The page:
For many of my clients, I pretty much have a standing arrangement, even though most usually do the courteous (but unnecessary) thing and check with me first. I say, Go ahead and send me the work. Presume I will take it and meet your deadline. Presume I am always available to do your work.
I really think that some of my clients believe (or believed) that I work only for them . . . although how they figure that I am supporting four people, two school payments, a mortgage, a ton of medical bills, and debt out the yin-yang on the basis of a couple of proofreading or indexing jobs each month, I'm not exactly sure. But that is exactly what I want my clients to believe: that I live to work just for them. It's called customer service. I've told my publishers, some in a rather direct manner and any number of times, that my workload is absolutely none of their concern until I start missing deadlines. As long as we have agreed-upon dates and rates, then what other work I have to do is none of their business. And, quite frankly, if I'm working on a page-rate basis, how long it takes me to do a job is not really a concern of theirs either, as long as the quality of my work is such that they have an incentive to send me more work in the future.
This approach sometimes puts me in a bind (I might be giving away some Land on Demand secrets here), because a client will send me a job with a three-week turnaround and five days later ask me how it's going or if I have any questions, or can I send them what I've done so far so they can begin futzing with the design. Ummm, when is my deadline again? Have I missed something?
My fear, with one of my clients in particular, is that per is going to drop a stickinote in the middle of some project that says, "No matter when you are reading this, call me and leave me a message," knowing that it's some huge project, and I'm reading it at three in the morning about five days before it's due, and it's been sitting on my desk for three weeks.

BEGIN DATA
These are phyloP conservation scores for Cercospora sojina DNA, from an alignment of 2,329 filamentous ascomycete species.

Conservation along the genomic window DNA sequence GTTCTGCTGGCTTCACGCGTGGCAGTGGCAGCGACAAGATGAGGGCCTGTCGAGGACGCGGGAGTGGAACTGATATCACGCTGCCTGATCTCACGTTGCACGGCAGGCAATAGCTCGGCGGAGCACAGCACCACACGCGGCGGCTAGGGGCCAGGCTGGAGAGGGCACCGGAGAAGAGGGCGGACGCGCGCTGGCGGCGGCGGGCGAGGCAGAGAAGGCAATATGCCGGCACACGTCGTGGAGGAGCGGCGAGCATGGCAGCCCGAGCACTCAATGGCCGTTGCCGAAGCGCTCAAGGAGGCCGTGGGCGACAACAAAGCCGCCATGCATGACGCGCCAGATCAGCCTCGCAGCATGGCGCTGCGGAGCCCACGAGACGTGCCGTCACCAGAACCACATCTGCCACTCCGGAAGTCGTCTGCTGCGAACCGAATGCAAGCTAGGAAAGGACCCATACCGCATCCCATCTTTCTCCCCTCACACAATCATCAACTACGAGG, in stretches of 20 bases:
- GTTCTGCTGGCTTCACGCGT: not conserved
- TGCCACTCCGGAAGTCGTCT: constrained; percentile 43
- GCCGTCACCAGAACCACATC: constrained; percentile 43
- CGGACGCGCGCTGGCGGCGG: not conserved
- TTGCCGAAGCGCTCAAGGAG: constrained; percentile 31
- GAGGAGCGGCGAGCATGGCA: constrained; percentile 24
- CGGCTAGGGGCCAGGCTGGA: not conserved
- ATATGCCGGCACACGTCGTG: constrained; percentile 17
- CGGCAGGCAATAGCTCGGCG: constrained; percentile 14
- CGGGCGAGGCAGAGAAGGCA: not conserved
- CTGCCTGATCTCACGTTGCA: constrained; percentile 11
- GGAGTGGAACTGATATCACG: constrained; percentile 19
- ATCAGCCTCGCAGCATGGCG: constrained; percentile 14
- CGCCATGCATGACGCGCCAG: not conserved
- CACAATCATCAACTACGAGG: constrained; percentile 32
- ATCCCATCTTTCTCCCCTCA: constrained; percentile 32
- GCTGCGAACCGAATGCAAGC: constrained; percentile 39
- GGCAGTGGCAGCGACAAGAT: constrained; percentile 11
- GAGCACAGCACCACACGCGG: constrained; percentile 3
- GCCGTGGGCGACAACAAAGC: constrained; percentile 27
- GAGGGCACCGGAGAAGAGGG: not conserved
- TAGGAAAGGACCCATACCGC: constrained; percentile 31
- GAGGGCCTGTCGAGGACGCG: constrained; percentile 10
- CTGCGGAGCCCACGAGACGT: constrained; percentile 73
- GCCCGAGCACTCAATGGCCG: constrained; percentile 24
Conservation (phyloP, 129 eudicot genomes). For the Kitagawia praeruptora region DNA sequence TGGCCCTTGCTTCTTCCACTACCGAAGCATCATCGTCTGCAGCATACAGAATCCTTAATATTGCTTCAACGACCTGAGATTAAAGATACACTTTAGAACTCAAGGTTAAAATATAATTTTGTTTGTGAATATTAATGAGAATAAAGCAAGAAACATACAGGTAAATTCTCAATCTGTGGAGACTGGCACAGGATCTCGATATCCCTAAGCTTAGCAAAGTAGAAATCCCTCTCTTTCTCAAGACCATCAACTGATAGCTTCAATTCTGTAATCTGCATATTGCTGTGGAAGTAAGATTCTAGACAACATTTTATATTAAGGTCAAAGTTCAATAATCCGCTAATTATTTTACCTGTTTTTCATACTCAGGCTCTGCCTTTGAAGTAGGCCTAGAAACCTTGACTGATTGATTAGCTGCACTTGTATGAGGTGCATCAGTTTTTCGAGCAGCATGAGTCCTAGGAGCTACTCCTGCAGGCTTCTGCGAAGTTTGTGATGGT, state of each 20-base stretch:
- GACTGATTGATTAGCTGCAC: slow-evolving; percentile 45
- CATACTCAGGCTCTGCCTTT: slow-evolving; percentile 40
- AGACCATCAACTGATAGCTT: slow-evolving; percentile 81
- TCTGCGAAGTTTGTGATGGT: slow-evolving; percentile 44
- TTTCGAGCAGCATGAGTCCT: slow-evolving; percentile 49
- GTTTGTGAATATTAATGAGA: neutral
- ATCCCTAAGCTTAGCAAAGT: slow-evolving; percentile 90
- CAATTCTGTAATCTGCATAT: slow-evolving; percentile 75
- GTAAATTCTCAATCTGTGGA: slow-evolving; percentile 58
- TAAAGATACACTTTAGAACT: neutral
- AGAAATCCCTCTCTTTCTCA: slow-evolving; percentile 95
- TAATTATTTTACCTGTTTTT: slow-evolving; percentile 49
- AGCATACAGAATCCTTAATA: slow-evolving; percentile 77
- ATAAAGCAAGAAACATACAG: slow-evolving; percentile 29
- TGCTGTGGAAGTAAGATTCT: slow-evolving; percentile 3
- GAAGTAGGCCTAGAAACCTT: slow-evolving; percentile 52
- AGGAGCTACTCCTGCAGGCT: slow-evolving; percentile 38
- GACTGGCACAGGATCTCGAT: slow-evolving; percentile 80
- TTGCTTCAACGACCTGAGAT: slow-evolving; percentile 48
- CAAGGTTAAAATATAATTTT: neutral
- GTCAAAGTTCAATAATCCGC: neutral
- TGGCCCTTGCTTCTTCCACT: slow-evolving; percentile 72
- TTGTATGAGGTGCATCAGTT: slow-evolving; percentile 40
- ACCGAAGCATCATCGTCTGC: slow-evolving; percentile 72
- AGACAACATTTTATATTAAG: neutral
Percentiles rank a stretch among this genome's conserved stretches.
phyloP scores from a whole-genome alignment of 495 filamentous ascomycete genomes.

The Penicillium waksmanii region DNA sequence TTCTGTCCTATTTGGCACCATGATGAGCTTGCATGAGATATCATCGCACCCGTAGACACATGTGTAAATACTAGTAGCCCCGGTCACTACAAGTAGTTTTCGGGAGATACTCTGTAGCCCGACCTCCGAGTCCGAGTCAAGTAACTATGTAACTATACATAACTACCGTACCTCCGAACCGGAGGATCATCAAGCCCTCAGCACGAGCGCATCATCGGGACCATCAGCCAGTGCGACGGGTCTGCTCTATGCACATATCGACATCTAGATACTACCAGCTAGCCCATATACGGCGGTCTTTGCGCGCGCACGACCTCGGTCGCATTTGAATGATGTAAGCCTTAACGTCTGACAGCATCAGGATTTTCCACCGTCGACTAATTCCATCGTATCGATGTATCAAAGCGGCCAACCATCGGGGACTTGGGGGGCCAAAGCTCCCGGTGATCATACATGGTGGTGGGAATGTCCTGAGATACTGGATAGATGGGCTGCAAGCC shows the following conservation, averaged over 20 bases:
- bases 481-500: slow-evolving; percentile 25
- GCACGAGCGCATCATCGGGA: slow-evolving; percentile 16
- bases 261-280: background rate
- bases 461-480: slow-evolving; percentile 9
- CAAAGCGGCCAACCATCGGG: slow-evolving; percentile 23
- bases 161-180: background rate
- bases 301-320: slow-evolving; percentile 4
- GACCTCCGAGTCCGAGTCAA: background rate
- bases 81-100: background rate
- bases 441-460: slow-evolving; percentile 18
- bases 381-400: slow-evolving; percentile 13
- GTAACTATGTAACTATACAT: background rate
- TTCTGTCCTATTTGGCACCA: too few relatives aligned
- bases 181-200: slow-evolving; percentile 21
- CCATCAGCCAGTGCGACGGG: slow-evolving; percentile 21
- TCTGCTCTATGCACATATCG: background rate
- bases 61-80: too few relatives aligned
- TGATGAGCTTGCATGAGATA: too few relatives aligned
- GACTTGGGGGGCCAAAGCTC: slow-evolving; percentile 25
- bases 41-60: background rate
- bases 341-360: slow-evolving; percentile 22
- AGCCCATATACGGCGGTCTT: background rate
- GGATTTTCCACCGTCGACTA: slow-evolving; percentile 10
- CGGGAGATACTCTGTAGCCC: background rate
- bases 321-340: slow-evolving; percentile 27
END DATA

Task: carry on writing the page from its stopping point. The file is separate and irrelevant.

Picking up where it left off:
Questions, or the Freelance Performance Appraisal:
Am I getting the work done?
Is it being done for the agreed-upon rate?
Is the quality what you expect from me?
Are you getting it back on time?
If the answer is yes to all those questions, I expect the client to remain a good one. Please don't make me ask the following question:
It's been 30 days. Where's my money?
I hate to be so mercenary about it, but if it weren't for my little slice of the world, I'd have no slice at all. It's called being "without other employable traits."
Tuesday, February 3, 2009
Funny thing: The woman who sent me the test and let me know that I'd passed it quoted a word or two from my blog back to me. I'll award bonus points for that. I'm not sure I'd have been so magnanimous.
Sunday, February 1, 2009
Becoming a freelance editor; becoming a freelance proofreader; becoming a freelance indexer, Part 3 -- Cold calling
OK. So the two cold calls that resulted in work: I won't give away the names of the publishers in the list to the right, but if you wanted to do the research, you could figure it out -- or narrow it down to three or four anyway. One is a trade publisher, one is pretty much of a subsidy publisher.
Both of these clients go back to the late 1990s, because I remember that I was living in Florida when I started working for both of them. Here was my underlying strategy and thinking.